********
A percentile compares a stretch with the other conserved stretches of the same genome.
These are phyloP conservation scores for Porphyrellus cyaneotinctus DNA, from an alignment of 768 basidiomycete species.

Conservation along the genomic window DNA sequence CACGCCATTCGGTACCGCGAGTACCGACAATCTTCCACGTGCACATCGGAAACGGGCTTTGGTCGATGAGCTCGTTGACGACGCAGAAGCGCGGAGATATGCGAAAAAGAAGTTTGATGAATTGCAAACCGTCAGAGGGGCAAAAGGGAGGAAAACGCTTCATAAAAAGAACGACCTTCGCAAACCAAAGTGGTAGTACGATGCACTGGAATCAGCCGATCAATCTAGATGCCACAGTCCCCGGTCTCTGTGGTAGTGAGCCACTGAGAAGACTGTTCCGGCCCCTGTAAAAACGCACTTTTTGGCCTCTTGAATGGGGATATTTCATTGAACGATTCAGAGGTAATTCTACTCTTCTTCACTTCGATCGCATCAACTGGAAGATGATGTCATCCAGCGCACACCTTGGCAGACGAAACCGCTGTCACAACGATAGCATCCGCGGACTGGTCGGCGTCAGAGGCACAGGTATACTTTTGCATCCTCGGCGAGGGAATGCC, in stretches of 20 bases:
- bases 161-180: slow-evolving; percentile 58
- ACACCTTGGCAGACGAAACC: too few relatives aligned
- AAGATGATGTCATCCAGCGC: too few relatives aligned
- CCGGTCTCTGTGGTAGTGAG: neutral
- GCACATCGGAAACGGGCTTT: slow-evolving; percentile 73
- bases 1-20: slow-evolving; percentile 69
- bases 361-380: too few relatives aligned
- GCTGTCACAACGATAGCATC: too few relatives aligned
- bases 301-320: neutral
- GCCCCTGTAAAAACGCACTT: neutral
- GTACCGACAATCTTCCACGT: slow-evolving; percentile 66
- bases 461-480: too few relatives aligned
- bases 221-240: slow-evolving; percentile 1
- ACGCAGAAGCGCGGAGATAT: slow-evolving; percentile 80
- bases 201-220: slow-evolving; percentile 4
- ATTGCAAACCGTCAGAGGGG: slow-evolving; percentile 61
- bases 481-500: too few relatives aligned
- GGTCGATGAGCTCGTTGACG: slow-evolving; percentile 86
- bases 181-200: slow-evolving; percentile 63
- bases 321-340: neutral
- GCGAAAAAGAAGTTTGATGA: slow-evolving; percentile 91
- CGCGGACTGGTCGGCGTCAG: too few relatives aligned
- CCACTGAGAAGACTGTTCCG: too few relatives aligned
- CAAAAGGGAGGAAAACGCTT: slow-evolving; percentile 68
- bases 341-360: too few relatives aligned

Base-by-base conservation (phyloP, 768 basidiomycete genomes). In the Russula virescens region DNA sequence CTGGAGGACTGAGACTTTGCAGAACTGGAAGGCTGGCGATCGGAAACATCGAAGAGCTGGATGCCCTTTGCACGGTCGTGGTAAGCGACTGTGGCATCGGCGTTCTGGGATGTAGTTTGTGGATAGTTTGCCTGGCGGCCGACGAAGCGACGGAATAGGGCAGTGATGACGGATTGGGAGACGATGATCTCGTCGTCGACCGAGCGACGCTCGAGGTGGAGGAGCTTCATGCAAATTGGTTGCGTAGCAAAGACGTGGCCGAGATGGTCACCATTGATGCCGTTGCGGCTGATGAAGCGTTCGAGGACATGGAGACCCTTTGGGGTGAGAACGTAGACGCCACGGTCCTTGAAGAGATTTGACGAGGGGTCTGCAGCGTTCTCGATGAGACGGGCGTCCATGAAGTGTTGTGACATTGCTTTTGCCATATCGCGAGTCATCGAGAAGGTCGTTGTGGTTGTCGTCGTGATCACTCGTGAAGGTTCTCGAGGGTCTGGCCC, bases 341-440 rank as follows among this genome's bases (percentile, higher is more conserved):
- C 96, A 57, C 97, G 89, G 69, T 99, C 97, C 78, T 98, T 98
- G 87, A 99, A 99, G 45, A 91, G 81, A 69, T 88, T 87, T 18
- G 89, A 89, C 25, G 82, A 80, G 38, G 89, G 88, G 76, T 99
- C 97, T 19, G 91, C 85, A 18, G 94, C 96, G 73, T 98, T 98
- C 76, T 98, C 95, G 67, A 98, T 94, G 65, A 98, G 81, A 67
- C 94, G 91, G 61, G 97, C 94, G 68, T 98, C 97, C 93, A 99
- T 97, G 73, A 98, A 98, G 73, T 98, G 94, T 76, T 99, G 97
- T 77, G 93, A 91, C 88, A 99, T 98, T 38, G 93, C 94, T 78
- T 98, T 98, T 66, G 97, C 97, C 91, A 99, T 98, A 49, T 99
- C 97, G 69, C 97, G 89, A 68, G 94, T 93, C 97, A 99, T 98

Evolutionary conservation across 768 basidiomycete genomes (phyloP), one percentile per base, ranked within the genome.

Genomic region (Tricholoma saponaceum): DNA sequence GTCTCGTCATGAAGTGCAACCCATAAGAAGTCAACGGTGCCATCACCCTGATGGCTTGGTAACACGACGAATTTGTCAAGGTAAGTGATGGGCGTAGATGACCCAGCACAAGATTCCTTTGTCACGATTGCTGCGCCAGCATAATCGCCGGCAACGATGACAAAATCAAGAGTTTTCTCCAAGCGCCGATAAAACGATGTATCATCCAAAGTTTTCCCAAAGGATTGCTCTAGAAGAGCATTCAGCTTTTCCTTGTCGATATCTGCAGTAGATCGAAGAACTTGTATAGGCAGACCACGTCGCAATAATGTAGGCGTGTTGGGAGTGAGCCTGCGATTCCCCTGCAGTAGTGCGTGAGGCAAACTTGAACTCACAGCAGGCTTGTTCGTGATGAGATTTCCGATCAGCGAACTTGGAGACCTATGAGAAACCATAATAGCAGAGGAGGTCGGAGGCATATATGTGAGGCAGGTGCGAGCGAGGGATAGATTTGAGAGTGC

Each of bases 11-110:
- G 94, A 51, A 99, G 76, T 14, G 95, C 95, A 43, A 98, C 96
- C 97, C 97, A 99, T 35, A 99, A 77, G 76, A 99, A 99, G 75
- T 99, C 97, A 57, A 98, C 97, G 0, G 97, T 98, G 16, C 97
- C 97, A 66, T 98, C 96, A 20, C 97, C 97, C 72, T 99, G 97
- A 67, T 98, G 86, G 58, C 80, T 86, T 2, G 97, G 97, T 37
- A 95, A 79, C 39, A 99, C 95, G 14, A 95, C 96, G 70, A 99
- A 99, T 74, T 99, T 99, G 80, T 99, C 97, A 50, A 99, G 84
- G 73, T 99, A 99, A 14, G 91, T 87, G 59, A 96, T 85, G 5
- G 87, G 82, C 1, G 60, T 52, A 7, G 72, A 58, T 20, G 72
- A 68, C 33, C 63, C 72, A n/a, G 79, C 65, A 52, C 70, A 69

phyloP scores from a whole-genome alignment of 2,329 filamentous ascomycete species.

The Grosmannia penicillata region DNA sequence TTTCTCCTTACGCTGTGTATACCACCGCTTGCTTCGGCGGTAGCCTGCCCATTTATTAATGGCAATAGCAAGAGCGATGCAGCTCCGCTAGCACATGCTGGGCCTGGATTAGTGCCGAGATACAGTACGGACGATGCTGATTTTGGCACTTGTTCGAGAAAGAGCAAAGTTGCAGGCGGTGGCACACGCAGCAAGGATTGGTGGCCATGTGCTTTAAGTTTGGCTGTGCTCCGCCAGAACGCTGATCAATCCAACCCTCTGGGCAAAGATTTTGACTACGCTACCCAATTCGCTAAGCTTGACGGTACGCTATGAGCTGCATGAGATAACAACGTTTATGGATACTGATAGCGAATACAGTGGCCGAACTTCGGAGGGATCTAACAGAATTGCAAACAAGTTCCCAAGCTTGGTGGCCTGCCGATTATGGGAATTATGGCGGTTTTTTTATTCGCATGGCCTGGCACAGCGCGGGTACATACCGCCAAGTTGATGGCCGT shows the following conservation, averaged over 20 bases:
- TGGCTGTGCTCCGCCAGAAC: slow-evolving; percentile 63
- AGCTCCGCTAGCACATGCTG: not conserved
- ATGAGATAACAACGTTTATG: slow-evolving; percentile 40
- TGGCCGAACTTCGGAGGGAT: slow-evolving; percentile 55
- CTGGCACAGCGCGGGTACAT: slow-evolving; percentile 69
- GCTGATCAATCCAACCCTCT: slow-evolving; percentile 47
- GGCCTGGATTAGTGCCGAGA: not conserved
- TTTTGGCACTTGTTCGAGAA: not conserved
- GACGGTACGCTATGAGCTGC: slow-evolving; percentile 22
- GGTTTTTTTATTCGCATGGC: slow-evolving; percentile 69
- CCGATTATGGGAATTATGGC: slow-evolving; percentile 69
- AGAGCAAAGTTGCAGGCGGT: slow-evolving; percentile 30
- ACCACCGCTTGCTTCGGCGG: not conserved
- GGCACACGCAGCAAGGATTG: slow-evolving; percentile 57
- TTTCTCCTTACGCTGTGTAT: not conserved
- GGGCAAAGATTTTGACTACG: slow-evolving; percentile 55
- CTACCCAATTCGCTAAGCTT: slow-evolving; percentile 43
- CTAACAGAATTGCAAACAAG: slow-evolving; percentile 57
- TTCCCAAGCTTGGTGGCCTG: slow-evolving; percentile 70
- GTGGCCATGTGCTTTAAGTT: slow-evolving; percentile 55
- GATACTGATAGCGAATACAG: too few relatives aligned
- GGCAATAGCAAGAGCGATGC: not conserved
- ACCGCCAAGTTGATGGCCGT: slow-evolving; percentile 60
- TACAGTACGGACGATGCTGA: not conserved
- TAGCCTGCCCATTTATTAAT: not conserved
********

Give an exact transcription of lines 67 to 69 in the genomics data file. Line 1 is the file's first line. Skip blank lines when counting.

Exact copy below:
- ACCACCGCTTGCTTCGGCGG: not conserved
- GGCACACGCAGCAAGGATTG: slow-evolving; percentile 57
- TTTCTCCTTACGCTGTGTAT: not conserved